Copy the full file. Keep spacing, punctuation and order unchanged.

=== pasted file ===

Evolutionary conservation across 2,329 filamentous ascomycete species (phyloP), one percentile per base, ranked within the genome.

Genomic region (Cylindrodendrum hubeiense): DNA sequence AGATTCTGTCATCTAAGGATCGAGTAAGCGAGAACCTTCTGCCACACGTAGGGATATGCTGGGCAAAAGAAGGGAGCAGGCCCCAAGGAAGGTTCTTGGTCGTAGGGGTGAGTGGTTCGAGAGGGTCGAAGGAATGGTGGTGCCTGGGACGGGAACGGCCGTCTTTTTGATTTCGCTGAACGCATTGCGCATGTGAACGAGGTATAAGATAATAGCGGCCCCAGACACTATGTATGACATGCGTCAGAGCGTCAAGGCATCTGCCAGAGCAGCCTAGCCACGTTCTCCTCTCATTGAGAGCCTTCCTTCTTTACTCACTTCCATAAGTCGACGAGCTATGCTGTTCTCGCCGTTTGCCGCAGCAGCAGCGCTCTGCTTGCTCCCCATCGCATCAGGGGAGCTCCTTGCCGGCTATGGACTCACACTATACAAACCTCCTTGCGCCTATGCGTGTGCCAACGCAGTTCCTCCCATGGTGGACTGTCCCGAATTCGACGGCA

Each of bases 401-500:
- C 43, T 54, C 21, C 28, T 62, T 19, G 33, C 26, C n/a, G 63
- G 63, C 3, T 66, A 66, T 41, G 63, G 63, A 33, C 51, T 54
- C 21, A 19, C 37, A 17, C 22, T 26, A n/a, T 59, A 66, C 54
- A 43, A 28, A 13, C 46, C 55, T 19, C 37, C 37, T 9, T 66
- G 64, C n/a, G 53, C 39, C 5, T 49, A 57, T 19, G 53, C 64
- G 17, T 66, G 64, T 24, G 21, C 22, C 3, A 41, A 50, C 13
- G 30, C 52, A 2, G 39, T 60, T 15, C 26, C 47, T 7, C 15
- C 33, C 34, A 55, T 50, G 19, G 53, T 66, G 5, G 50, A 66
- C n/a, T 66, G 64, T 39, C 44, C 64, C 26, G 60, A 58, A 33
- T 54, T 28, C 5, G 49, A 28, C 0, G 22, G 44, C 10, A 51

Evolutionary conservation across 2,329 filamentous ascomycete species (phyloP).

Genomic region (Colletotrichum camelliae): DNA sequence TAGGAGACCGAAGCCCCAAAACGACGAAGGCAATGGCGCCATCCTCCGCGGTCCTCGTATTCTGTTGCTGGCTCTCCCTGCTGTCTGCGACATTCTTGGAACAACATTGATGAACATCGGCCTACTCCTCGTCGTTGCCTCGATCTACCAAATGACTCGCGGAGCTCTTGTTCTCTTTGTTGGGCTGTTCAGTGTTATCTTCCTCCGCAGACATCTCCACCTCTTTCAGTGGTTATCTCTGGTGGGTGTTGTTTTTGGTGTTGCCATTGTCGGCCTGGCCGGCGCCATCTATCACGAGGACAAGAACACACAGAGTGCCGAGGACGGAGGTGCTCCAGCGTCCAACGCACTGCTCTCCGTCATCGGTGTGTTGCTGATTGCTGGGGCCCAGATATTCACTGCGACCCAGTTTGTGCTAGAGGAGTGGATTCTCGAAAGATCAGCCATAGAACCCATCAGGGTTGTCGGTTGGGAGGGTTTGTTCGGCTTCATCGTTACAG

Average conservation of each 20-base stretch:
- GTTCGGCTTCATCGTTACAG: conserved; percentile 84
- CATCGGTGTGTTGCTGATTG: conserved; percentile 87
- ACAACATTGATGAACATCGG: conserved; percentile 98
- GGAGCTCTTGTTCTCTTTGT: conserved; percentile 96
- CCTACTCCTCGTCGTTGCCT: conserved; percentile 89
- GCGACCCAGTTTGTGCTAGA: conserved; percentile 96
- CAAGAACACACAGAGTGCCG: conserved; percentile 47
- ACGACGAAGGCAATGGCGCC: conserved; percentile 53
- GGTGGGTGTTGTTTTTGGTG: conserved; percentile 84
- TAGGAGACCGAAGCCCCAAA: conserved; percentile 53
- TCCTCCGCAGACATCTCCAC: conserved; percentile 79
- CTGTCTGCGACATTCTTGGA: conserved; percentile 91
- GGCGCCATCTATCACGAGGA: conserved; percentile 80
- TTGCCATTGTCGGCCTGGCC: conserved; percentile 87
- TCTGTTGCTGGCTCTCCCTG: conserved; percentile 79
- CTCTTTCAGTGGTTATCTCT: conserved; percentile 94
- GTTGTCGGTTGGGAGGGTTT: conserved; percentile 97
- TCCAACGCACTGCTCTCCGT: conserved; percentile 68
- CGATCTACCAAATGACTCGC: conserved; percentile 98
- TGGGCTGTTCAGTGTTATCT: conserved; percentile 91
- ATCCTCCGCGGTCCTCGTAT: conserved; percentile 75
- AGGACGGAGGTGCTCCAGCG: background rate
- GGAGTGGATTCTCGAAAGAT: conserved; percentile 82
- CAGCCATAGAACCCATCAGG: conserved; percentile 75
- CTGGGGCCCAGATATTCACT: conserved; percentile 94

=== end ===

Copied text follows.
Evolutionary conservation across 2,329 filamentous ascomycete species (phyloP), one percentile per base, ranked within the genome.

Genomic region (Cylindrodendrum hubeiense): DNA sequence AGATTCTGTCATCTAAGGATCGAGTAAGCGAGAACCTTCTGCCACACGTAGGGATATGCTGGGCAAAAGAAGGGAGCAGGCCCCAAGGAAGGTTCTTGGTCGTAGGGGTGAGTGGTTCGAGAGGGTCGAAGGAATGGTGGTGCCTGGGACGGGAACGGCCGTCTTTTTGATTTCGCTGAACGCATTGCGCATGTGAACGAGGTATAAGATAATAGCGGCCCCAGACACTATGTATGACATGCGTCAGAGCGTCAAGGCATCTGCCAGAGCAGCCTAGCCACGTTCTCCTCTCATTGAGAGCCTTCCTTCTTTACTCACTTCCATAAGTCGACGAGCTATGCTGTTCTCGCCGTTTGCCGCAGCAGCAGCGCTCTGCTTGCTCCCCATCGCATCAGGGGAGCTCCTTGCCGGCTATGGACTCACACTATACAAACCTCCTTGCGCCTATGCGTGTGCCAACGCAGTTCCTCCCATGGTGGACTGTCCCGAATTCGACGGCA

Each of bases 401-500:
- C 43, T 54, C 21, C 28, T 62, T 19, G 33, C 26, C n/a, G 63
- G 63, C 3, T 66, A 66, T 41, G 63, G 63, A 33, C 51, T 54
- C 21, A 19, C 37, A 17, C 22, T 26, A n/a, T 59, A 66, C 54
- A 43, A 28, A 13, C 46, C 55, T 19, C 37, C 37, T 9, T 66
- G 64, C n/a, G 53, C 39, C 5, T 49, A 57, T 19, G 53, C 64
- G 17, T 66, G 64, T 24, G 21, C 22, C 3, A 41, A 50, C 13
- G 30, C 52, A 2, G 39, T 60, T 15, C 26, C 47, T 7, C 15
- C 33, C 34, A 55, T 50, G 19, G 53, T 66, G 5, G 50, A 66
- C n/a, T 66, G 64, T 39, C 44, C 64, C 26, G 60, A 58, A 33
- T 54, T 28, C 5, G 49, A 28, C 0, G 22, G 44, C 10, A 51

Evolutionary conservation across 2,329 filamentous ascomycete species (phyloP).

Genomic region (Colletotrichum camelliae): DNA sequence TAGGAGACCGAAGCCCCAAAACGACGAAGGCAATGGCGCCATCCTCCGCGGTCCTCGTATTCTGTTGCTGGCTCTCCCTGCTGTCTGCGACATTCTTGGAACAACATTGATGAACATCGGCCTACTCCTCGTCGTTGCCTCGATCTACCAAATGACTCGCGGAGCTCTTGTTCTCTTTGTTGGGCTGTTCAGTGTTATCTTCCTCCGCAGACATCTCCACCTCTTTCAGTGGTTATCTCTGGTGGGTGTTGTTTTTGGTGTTGCCATTGTCGGCCTGGCCGGCGCCATCTATCACGAGGACAAGAACACACAGAGTGCCGAGGACGGAGGTGCTCCAGCGTCCAACGCACTGCTCTCCGTCATCGGTGTGTTGCTGATTGCTGGGGCCCAGATATTCACTGCGACCCAGTTTGTGCTAGAGGAGTGGATTCTCGAAAGATCAGCCATAGAACCCATCAGGGTTGTCGGTTGGGAGGGTTTGTTCGGCTTCATCGTTACAG

Average conservation of each 20-base stretch:
- GTTCGGCTTCATCGTTACAG: conserved; percentile 84
- CATCGGTGTGTTGCTGATTG: conserved; percentile 87
- ACAACATTGATGAACATCGG: conserved; percentile 98
- GGAGCTCTTGTTCTCTTTGT: conserved; percentile 96
- CCTACTCCTCGTCGTTGCCT: conserved; percentile 89
- GCGACCCAGTTTGTGCTAGA: conserved; percentile 96
- CAAGAACACACAGAGTGCCG: conserved; percentile 47
- ACGACGAAGGCAATGGCGCC: conserved; percentile 53
- GGTGGGTGTTGTTTTTGGTG: conserved; percentile 84
- TAGGAGACCGAAGCCCCAAA: conserved; percentile 53
- TCCTCCGCAGACATCTCCAC: conserved; percentile 79
- CTGTCTGCGACATTCTTGGA: conserved; percentile 91
- GGCGCCATCTATCACGAGGA: conserved; percentile 80
- TTGCCATTGTCGGCCTGGCC: conserved; percentile 87
- TCTGTTGCTGGCTCTCCCTG: conserved; percentile 79
- CTCTTTCAGTGGTTATCTCT: conserved; percentile 94
- GTTGTCGGTTGGGAGGGTTT: conserved; percentile 97
- TCCAACGCACTGCTCTCCGT: conserved; percentile 68
- CGATCTACCAAATGACTCGC: conserved; percentile 98
- TGGGCTGTTCAGTGTTATCT: conserved; percentile 91
- ATCCTCCGCGGTCCTCGTAT: conserved; percentile 75
- AGGACGGAGGTGCTCCAGCG: background rate
- GGAGTGGATTCTCGAAAGAT: conserved; percentile 82
- CAGCCATAGAACCCATCAGG: conserved; percentile 75
- CTGGGGCCCAGATATTCACT: conserved; percentile 94